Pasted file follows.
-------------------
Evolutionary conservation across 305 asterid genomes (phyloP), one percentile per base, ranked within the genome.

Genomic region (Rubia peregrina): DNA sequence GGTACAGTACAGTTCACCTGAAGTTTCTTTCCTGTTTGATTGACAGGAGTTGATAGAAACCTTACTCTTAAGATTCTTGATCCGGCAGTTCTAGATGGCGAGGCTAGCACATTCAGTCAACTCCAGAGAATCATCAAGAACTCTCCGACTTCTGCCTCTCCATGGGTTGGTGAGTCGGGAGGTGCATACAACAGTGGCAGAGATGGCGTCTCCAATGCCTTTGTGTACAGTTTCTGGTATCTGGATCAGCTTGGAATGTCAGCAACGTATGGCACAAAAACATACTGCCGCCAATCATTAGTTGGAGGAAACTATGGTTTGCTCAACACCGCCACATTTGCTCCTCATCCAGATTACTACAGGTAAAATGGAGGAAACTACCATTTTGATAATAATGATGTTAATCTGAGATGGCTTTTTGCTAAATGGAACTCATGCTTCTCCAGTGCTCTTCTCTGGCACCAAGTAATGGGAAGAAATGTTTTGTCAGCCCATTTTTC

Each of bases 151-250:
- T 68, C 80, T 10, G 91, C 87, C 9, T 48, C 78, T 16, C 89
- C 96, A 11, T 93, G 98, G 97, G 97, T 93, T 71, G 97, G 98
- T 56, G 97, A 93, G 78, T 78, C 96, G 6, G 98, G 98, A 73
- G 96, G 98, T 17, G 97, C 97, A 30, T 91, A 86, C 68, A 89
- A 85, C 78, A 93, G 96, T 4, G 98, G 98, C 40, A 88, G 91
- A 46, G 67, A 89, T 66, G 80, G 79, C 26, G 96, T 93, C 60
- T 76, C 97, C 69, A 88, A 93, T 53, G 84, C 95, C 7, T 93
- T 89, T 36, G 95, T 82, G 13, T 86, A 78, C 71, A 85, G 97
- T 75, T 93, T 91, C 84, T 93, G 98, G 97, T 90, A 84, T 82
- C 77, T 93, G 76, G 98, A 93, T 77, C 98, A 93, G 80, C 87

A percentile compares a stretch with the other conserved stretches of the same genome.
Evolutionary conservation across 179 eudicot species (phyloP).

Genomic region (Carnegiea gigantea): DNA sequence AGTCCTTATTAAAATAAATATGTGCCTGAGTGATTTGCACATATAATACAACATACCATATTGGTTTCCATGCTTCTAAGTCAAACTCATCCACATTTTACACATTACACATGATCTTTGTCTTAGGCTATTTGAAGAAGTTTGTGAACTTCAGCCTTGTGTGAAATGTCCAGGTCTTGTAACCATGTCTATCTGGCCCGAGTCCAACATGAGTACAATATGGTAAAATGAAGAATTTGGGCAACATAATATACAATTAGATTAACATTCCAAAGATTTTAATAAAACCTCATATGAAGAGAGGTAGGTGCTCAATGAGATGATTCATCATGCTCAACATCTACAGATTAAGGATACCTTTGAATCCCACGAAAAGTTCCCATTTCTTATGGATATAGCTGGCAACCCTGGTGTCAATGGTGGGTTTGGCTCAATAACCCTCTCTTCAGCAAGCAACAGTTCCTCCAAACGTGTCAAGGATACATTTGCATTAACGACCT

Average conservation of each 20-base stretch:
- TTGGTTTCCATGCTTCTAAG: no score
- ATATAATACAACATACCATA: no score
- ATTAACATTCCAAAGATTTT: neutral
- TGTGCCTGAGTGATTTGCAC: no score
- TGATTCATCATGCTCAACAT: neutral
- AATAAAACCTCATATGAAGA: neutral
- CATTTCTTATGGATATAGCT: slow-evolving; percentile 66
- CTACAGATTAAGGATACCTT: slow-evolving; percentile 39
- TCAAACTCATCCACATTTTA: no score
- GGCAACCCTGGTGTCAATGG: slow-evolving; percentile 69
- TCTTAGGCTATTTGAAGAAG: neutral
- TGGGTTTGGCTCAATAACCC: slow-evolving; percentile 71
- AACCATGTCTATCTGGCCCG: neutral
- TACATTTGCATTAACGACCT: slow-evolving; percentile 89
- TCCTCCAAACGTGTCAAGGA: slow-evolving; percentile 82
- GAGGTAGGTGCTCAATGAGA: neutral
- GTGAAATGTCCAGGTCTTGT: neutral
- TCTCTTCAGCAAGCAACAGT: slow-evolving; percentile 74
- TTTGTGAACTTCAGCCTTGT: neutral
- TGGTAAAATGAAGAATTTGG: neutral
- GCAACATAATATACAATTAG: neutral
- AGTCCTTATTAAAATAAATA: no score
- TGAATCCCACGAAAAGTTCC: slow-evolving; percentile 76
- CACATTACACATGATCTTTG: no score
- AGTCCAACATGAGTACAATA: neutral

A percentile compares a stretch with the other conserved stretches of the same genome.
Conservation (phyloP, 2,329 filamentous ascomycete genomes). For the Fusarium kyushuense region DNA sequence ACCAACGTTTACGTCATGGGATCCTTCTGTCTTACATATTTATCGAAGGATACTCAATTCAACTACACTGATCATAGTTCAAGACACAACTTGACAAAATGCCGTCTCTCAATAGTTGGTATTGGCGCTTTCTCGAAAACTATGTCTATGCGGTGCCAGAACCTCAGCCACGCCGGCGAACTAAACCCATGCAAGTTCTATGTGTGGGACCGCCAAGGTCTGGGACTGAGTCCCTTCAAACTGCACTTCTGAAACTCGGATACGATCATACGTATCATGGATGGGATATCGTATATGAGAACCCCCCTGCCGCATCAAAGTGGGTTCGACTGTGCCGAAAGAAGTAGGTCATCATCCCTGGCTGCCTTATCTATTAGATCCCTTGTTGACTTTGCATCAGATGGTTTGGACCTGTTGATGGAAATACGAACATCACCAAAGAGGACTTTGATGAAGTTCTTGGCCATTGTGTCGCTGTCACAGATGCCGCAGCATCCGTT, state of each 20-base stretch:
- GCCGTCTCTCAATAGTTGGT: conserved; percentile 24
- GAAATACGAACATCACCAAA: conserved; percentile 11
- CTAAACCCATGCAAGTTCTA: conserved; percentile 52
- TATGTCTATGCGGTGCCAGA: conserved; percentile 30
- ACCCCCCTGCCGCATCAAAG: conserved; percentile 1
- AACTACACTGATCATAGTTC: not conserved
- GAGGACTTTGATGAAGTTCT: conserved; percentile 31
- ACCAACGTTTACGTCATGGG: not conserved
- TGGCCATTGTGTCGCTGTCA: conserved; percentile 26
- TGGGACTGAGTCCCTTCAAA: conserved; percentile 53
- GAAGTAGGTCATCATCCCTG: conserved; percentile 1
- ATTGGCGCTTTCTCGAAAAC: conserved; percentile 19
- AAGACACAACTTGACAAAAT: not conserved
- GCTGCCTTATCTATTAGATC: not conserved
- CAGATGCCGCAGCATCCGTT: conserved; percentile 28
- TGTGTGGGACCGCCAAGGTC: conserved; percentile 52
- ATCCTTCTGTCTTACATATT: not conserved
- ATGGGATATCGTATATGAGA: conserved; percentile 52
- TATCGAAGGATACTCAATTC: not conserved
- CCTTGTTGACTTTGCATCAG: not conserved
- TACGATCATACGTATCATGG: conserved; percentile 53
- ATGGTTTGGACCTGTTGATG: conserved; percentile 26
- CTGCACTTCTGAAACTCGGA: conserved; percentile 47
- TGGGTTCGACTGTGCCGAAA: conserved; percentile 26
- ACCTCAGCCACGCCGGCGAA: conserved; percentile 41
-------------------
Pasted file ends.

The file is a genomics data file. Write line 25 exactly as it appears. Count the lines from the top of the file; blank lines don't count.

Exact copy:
- CTACAGATTAAGGATACCTT: slow-evolving; percentile 39